North Carolina’s “One Community in Recovery” Annual Conference NUMBER 7 was held in mid November, and as in previous years, each year just gets better than the ones before! Nearly 200 people came from across the state to Clemmons, NC, just west of Winston-Salem, for fresh new understanding, to find friends who share the hope for recovery from mental health and substance use challenges, and just to celebrate together! This year the planning committee was mindful of developing a conference that would appeal to recovery supporters from both the mental health and the substance use experience. We feel we accomplished a good balance with the variety of keynote speakers and break-out session topics. Below are some highlights from the three day event.
Supported Employment Pre-Conference: The pre-conference track on supported employment in North Carolina included spokespersons from the various agencies. The Individual Placement and Support (IPS) model was especially highlighted in this panel discussion because North Carolina has been compelled through an agreement with the Department of Justice to help persons find employment as a means of gaining tenure in the broader community since so many of our citizens have been away from community in adult care homes. One hundred twenty-five people registered for the pre-conference, meaning that we have many providers, administrators, and peers interested in helping more North Carolinians find employment after having had a mental health challenge. Possibly one of the most enduring messages through this session came from Brandon Tankersley, who is now employed full time after having a life-altering accident in his teen years. He believes that we must encourage people not to sit and wait for opportunity to come to them, but to encourage people to be more assertive about their lives, going out and finding the opportunities, then grabbing them! This should be challenge for all of us. How do we support rather than contribute to disabling people in a society where stigma and wrong assumptions drive so much? Let’s be thinking about this!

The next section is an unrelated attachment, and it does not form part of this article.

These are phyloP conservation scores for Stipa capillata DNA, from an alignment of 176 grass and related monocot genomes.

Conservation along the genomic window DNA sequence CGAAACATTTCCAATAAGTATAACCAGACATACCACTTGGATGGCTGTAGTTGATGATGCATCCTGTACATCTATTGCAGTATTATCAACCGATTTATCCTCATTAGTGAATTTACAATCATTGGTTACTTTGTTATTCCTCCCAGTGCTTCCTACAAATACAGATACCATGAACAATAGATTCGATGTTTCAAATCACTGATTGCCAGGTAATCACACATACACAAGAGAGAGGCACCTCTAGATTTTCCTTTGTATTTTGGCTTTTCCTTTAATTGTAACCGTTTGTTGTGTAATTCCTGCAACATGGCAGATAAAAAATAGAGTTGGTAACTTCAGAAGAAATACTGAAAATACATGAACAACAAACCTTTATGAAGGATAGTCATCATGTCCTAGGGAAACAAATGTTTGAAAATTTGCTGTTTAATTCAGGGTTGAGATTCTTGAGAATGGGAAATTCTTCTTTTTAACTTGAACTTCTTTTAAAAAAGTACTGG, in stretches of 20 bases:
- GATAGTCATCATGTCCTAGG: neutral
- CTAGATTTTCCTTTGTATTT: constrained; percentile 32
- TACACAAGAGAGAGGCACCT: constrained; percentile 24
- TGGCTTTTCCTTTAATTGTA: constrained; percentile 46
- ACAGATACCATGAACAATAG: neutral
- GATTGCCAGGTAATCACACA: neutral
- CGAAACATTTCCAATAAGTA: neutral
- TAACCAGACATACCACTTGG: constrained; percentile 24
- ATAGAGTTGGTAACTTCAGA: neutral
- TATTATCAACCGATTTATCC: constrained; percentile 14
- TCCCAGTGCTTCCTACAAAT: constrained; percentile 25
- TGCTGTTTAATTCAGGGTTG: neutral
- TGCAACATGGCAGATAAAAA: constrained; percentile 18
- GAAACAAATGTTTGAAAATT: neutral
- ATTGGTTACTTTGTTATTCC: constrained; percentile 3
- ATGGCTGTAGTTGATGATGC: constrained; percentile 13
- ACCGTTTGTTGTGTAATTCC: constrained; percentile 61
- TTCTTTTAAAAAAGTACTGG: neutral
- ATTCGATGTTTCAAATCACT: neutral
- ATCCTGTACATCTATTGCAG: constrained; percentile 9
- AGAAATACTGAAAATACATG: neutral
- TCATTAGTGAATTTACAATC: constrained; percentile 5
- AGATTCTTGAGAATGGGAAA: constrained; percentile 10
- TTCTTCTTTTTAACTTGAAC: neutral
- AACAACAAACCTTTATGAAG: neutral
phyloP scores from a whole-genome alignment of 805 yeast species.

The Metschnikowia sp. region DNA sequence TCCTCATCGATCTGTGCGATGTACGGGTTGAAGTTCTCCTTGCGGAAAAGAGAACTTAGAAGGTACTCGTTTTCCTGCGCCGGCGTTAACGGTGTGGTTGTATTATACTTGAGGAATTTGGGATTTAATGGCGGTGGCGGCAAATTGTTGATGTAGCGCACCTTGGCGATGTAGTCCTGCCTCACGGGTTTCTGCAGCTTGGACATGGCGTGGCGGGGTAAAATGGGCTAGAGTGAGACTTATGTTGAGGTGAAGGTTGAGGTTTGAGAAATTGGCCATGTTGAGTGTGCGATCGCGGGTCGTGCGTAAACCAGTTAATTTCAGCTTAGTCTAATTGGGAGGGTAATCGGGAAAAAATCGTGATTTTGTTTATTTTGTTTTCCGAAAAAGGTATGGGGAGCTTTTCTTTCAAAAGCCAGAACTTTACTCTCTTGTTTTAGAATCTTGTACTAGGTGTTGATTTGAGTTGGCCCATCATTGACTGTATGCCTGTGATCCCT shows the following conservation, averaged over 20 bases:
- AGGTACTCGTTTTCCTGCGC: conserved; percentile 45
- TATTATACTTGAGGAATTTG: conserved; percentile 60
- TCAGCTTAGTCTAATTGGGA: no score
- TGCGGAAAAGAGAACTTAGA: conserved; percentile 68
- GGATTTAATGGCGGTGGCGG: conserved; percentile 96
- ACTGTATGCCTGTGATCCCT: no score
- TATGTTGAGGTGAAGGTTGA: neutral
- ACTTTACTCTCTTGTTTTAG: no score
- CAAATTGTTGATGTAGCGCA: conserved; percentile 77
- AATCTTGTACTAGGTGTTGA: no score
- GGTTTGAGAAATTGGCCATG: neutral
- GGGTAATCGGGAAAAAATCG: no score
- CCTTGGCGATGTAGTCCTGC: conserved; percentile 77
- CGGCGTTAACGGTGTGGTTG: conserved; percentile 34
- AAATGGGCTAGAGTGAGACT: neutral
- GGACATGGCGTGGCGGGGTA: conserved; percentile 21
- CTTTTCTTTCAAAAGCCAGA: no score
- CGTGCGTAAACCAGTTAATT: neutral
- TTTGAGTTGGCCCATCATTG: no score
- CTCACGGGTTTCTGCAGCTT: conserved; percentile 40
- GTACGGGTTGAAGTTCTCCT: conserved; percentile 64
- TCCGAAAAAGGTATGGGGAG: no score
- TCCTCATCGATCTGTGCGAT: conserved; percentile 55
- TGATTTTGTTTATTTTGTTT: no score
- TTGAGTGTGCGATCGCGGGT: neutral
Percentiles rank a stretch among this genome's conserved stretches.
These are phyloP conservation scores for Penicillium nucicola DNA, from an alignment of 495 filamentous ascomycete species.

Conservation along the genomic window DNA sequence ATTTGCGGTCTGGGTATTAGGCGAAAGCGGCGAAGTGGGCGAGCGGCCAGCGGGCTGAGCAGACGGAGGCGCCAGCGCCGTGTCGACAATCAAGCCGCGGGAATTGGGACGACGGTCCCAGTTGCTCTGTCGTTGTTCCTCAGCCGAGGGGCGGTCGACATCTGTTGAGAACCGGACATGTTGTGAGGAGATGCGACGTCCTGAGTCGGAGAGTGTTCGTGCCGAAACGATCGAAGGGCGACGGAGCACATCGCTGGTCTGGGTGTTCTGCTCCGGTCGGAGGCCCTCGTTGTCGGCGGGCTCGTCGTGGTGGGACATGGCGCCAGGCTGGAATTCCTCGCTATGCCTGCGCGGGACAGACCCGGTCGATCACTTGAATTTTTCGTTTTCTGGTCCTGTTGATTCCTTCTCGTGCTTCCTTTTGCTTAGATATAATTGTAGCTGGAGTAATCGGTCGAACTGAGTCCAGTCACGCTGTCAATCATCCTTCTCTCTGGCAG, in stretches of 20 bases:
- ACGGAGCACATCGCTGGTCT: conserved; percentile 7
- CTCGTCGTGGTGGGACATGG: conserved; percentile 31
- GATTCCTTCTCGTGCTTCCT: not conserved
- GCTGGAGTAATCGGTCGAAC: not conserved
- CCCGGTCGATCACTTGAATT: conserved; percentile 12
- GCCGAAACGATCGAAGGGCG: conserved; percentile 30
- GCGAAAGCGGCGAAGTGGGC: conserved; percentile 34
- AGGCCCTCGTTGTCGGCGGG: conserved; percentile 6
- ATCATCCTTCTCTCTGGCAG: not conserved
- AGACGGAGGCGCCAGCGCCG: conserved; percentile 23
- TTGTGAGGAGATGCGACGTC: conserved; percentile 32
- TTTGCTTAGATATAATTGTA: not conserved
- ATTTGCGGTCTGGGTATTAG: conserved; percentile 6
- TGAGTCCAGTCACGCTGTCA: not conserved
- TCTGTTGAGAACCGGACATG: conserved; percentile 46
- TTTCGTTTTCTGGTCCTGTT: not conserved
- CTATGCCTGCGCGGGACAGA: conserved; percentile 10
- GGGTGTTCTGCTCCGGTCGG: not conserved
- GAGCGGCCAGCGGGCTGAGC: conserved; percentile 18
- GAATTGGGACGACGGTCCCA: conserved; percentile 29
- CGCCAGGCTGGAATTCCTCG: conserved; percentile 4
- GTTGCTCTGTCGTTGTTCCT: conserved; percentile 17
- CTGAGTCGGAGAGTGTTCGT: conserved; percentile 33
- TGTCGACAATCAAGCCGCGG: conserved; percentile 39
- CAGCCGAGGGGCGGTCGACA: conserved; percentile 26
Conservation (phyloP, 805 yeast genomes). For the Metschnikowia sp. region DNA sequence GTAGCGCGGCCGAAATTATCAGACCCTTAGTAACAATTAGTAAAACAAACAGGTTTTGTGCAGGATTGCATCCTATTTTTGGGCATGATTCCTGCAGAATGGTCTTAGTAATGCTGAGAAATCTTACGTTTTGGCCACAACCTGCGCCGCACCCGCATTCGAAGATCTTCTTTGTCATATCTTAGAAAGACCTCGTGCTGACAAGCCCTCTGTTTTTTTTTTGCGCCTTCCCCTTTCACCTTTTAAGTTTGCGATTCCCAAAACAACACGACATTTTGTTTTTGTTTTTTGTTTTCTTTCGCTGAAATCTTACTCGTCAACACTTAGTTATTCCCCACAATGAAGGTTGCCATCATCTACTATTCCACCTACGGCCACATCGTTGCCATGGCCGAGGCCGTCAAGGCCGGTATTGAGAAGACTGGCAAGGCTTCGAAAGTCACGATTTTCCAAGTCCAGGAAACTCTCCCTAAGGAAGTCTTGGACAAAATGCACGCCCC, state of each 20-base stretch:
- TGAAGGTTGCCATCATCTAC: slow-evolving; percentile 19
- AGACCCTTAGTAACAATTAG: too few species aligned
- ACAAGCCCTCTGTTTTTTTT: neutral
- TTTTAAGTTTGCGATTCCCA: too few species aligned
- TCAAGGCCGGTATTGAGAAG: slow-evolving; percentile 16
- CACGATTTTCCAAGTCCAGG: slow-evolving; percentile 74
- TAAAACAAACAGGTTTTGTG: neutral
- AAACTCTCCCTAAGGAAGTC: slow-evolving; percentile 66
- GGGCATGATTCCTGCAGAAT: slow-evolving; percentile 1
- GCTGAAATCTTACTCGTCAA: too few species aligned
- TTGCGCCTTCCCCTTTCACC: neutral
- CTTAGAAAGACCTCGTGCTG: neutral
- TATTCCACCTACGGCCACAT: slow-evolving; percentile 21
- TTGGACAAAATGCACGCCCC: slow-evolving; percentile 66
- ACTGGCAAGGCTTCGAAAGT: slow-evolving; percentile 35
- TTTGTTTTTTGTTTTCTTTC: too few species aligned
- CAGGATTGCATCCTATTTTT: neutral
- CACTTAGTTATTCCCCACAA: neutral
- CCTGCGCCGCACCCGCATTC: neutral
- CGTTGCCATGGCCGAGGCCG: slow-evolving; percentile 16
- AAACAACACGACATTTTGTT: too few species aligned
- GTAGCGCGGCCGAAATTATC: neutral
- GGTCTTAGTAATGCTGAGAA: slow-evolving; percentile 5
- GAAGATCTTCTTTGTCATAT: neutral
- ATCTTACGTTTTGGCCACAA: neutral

Full Conference Highlights: The two keynote presentations were vastly different and covered diverse areas and needs, while both contributing to the overall goal of challenging our thoughts about recovery. Thursday morning began with Bud Mikhitarian, a filmmaker and author who wrote “Many Faces, One Voice: Secrets from the Anonymous People. Mikhitarian shared many lessons learned from becoming so intimate in the understanding of people’s experience as they recovered from addiction.
On Friday morning, our thinking about mental illness was challenged by Oryx Cohen, Executive Director of the National Empowerment Center, who shared about his own recovery path and alternative meanings of extreme experiences. What if hallucinations are not merely symptoms of faulty biology? What if they are extreme responses of brilliant, sensitive minds to trauma or confusion in a world whose values are often not very humane? We know from theOpen Dialogue model that Cohen shared about that many people having troubling mental experiences are helped through dialogue which clarifies and demystifies what is truly going on in a person’s mind and brain. Where Open Dialogue defines the public mental health systems in parts of Scandinavia, very little medication is used. This must cause us to re-think assumptions in our society. Cohen’s presentation stirred a lot of dialogue and a desire to work together to advocate for progress!
There is not space to address all the great presentations (more than 20 of them!), and we know that there were almost twice as many great proposals for presenting. Next year promises even more as Recovery is no longer just an idea, but the focus of practice by so many in our state!
If you would like to be involved with planning the next recovery conference, please contact Ellen Kesler at email@example.com Reid Smithdeal at reid.smithdeal@MeridianBHS.org.